Washington Post: U.S. Car Sales Hit Record High in 2015

Drivers in the United States bought more cars last year than ever before, a staggering turnaround for an auto industry fighting for its life half a decade ago, as low gas prices and a strengthening economy marked a banner year on American roads.

About 17.5 million cars and trucks were sold last year, automakers said Tuesday, overtaking the 17.3 million sales in 2000 and far outpacing the 10.4 million sales in 2009, when taxpayers paid billions to bail out the bedrock of America’s automotive might.

PV Magazine: Frustration of German PV Subsidies

Funding for battery storage for small solar PV systems in Germany ceased at the end of 2015. The federal government is said to still be working on the new program, which should start "as early as possible in 2016" and end in 2018. Exactly when and how the support will work is still anyone’s guess, however.

A ministry spokesperson confirmed to PV Magazine that the time gap between the two programs should be kept to a minimum. No other details could be shared, however, although the ministry has said the new funding round is expected to end in 2018. Exact conditions will only be published in the wake of the funding announcement.

The Guardian: BA Blames U.K. Government for Scrapping of £340M Green Fuels Project

British Airways says that it has been forced to shelve a groundbreaking £340M scheme to create 16M gallons of jet fuel from London’s rubbish every year, partly due to a lack of government support.

The Green Sky project was due to open in 2017 at an ex-oil refinery in Thurrock, Essex, where it would have turned into gas 575,000 tonnes of household waste that would otherwise have been landfilled or incinerated.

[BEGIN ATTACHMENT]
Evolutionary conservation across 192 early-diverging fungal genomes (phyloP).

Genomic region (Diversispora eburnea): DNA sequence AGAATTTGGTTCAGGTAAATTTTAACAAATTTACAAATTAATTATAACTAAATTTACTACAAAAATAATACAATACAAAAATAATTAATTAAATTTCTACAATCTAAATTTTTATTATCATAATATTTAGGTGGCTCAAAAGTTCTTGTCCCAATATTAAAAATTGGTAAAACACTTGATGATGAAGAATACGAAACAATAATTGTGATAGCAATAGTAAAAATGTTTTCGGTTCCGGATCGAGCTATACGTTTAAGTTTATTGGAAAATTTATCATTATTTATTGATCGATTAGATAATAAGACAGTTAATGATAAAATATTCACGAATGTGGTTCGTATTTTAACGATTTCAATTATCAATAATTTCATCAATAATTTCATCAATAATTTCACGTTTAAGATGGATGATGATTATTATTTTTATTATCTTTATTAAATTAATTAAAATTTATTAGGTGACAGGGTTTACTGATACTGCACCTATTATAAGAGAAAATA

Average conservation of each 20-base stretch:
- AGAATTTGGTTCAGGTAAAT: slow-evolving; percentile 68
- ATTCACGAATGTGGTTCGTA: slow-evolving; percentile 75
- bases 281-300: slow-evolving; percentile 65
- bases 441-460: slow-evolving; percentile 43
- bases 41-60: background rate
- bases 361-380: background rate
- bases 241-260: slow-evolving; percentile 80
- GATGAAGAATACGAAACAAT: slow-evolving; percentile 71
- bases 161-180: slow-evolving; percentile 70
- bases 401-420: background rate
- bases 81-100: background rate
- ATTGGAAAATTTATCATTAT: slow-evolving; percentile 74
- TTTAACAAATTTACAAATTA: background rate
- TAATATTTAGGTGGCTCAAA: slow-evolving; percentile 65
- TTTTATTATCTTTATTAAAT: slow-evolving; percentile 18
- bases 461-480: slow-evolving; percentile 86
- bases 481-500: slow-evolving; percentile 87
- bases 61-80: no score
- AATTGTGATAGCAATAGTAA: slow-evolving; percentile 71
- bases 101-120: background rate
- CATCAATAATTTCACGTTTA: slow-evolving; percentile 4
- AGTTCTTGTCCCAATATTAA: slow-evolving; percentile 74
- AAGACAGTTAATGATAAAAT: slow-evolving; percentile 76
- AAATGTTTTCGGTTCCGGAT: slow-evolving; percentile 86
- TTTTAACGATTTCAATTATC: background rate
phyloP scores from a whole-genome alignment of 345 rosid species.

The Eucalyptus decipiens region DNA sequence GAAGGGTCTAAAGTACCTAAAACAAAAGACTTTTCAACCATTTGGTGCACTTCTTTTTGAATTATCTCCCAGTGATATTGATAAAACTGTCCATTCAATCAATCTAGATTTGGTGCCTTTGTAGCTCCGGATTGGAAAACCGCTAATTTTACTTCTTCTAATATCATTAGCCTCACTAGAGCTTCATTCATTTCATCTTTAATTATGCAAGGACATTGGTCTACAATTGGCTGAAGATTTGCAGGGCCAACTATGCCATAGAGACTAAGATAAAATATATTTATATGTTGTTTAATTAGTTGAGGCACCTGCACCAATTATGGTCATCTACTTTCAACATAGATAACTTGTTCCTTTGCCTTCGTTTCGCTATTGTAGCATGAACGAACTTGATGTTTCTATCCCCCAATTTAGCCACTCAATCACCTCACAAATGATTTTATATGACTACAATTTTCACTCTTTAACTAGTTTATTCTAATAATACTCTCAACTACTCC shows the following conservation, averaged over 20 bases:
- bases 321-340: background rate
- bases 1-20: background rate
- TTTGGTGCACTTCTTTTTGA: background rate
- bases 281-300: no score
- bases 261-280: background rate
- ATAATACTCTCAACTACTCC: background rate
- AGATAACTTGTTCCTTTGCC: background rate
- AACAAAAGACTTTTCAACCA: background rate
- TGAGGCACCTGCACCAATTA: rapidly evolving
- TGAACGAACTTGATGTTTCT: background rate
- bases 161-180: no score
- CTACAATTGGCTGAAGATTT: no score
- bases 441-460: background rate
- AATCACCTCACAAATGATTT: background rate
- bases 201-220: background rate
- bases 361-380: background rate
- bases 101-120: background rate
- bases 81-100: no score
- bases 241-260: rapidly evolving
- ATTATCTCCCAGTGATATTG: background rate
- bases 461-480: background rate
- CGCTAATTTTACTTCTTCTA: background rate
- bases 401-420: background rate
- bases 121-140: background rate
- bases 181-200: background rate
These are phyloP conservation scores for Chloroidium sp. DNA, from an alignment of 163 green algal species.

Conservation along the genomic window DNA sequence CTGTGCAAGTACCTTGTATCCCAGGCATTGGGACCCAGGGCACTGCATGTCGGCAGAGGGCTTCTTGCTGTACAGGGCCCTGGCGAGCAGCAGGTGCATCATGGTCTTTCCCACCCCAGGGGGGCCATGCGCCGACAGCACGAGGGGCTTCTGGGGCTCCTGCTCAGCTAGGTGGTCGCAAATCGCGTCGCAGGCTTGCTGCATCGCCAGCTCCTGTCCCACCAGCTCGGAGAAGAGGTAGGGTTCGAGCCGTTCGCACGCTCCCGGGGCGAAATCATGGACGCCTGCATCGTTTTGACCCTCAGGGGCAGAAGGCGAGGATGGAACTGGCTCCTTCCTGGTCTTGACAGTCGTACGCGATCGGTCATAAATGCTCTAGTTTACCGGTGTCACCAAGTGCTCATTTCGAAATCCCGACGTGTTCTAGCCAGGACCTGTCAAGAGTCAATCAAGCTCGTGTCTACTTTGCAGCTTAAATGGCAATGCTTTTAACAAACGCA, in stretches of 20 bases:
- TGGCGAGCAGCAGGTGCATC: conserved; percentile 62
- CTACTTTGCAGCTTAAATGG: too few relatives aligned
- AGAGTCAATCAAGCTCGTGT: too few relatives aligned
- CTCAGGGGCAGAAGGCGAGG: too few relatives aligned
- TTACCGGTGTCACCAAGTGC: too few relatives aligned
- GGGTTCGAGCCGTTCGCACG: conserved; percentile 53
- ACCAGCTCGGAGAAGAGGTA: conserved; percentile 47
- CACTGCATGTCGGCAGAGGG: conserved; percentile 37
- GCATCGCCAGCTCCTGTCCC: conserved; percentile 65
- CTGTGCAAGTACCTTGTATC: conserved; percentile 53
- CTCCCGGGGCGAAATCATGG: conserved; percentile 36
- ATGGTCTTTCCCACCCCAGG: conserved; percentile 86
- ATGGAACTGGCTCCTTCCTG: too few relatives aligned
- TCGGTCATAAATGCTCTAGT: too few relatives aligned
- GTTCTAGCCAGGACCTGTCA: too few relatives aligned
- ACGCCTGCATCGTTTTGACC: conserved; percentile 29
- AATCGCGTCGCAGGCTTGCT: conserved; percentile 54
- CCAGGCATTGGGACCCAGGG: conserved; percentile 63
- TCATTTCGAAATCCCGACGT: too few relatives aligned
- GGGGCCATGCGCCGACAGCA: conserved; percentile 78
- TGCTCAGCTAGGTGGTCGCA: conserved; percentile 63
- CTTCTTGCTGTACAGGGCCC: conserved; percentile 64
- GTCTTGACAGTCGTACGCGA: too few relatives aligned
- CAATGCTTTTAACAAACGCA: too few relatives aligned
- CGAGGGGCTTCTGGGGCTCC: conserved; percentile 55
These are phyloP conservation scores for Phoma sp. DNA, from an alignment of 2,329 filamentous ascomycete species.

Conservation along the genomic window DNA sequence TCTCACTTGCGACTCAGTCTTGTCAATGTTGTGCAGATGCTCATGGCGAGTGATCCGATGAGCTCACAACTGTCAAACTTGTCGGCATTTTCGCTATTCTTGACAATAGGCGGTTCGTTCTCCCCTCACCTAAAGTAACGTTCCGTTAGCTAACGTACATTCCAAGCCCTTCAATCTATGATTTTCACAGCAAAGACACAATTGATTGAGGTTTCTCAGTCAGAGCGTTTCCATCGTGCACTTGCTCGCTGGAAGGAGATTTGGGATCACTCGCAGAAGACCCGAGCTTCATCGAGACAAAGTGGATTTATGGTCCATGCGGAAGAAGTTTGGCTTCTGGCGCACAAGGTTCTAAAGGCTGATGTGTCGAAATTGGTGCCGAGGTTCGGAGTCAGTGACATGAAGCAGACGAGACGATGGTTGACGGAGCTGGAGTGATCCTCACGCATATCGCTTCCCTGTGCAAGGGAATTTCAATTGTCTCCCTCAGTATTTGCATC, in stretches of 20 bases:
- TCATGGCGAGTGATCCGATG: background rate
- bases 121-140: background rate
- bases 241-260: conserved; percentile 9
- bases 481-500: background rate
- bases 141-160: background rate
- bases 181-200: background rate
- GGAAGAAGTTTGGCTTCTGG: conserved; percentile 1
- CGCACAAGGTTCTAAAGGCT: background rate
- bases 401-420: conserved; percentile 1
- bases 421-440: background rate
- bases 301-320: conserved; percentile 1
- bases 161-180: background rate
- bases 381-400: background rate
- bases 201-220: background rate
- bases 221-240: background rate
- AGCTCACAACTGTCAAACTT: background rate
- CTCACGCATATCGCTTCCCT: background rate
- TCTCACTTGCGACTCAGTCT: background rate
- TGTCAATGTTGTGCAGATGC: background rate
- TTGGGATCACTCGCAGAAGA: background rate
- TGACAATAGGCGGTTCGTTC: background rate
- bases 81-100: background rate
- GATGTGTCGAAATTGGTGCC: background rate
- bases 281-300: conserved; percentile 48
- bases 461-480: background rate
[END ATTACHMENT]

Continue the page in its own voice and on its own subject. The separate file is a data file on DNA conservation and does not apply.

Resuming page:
Enough green fuel would have been produced to power all BA’s yearly flights from London City airport twice over, with carbon savings equivalent to taking 150,000 cars off the road.

New York Times: Bitter Debate Over Nuclear Power Simmers in Rural South Korea

In 2010, the 399 mostly older people who made up the population of three villages agreed to give up their land and their centuries-old way of life to make room for something few other places wanted: a nuclear power plant.

That act plunged the surrounding Yeongdeok County into a bitter debate over whether the plant would be a savior or a death knell. The clash also revealed the depth of despair in South Korea’s increasingly empty rural communities, as well as growing misgivings about the country’s heavy dependence on nuclear power.

LA Times Op-Ed: China's Electric Car Lesson

In January 2014, China sold only 600 so-called new energy vehicles -- predominantly electric cars. In December 2014, China sold more than 15,000 EVs as local governments scrambled to meet fleet mandates. In November of last year, China sold more than 25,000 electric cars -- more than twice as many as the U.S. (Of course, China's overall auto market is also larger: In 2014, China sold about 24 million vehicles compared with the United States' 17 million.)

Washington provides a sad, sharp contrast. After binge spending on EVs during the 2009 stimulus, the federal government retrenched. It eliminated most of its expenditures on EV technology and practically zeroed out funding for charging infrastructure. Washington's conversation on electric cars has degenerated into partisan squabble.